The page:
How to Make a Trough Feeder

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Sand colic is a serious condition that can lead to a horse's death. The condition arises when a horse consumes sand. To help prevent sand colic as well as prevent food waste, feed your horses in a trough that keeps hay or grain off the ground. A long-lasting homemade trough feeder will help keep nonfood substances out of your horse's system.

Step 1

Place a plastic 55-gallon drum, on its side, on a workbench or other flat surface. Measure inward 5 inches from the barrel's top and bottom with a measuring tape and mark the spots with a permanent marker. Stretch the measuring tape up from each mark, perpendicular to the barrel's length along the curve of the barrel, about 20 inches. Mark each spot. Connect the four marks with a permanent marker to form a rectangle.

Step 2

Cut along the marker lines with a jigsaw to cut out the opening. Remove the cut piece and sand along all four edges with 150-grit sandpaper to remove any loose plastic and soften the edges.

Step 3

Drill holes in the side of the barrel opposite the opening, using a drill with a 1/4-inch bit. Stagger the holes in two rows about 6 inches apart. This forms drainage holes for rain to evacuate the feeder.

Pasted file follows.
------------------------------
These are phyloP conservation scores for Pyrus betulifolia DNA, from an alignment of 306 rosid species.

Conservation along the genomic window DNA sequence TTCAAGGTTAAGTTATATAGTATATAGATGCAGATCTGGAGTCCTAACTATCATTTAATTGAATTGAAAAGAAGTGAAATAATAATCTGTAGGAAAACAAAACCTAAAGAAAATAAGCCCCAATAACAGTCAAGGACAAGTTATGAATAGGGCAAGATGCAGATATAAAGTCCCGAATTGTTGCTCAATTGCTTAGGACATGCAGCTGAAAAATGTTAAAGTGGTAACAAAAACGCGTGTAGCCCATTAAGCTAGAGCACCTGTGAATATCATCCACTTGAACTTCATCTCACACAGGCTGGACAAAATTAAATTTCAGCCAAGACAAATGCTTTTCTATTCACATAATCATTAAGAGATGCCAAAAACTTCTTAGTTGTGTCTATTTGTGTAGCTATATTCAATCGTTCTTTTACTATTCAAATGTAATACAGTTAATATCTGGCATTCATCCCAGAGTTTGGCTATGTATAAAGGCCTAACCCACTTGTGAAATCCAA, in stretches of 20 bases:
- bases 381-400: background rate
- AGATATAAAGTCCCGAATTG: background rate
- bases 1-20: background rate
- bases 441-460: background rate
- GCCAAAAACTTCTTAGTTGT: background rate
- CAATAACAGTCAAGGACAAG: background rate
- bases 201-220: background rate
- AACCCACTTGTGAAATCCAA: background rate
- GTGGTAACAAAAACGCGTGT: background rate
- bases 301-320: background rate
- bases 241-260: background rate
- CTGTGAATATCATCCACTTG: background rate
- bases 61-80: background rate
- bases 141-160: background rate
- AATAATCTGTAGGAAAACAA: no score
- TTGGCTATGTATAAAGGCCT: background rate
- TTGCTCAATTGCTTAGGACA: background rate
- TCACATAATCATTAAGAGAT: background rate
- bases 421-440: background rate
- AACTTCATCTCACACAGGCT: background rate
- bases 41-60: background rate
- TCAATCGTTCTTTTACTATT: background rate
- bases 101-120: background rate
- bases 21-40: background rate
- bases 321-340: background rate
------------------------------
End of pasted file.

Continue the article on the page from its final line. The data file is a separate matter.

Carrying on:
Step 4

Drill two holes on each side of the feeder's curved backside, one above the other, near the top on each side of the feeder opposite the opening. Space the holes about 1 inch farther apart than the posts on which you intend to attach the feeder.

Step 5

Squirt a few tablespoons of mild dish soap into the opening of the barrel. Turn a garden hose on and spray water inside the barrel. Wash the inside of the barrel with a washcloth and rinse it well with water. Pour the excess water out and let the barrel dry completely.

Step 6

Cut two 1-foot pieces of 16-gauge galvanized wire with wire cutters. Bend each piece in half and insert the two ends into the two holes in the rear on each side of the barrel. Pull the loose ends tightly through the feeder so they protrude at the rear.

Step 7

Lift the barrel to approximately the height of your horse's chest onto a fence or stall gate. Wrap the two wire ends around each other on the horizontal fence rail on one end and twist the wire tightly with pliers. Attach the second side to the fence rail in the same manner. Cut off excess wire, grasp the wire knot with pliers and turn it inward to the rear of the barrel.

Items you will need

  • Plastic 55-gallon drum
  • Workbench
  • Measuring tape
  • Permanent marker
  • Jigsaw
  • Drill
  • 1/4-inch drill bit
  • 150-grit sandpaper
  • Dish soap
  • Garden hose
  • Washcloth
  • 16-gauge galvanized wire
  • Wire cutters
  • Pliers

Tips

  • Most feed stores carry 55-gallon plastic barrels for feed storage.
  • Galvanized wire doesn't rust, making it a long-lasting material.

Warnings

  • Do not use plastic barrels that have previously contained toxic substances. The fluids can absorb into the plastic and be lethal to your horse.
  • Check the drainage holes in the feeder bottom each time you add hay or grain to it. If the drain holes get clogged, wet feed can mold and cause severe stomach upset to your horse.

    Photo Credits

    • Thinkstock/Comstock/Getty Images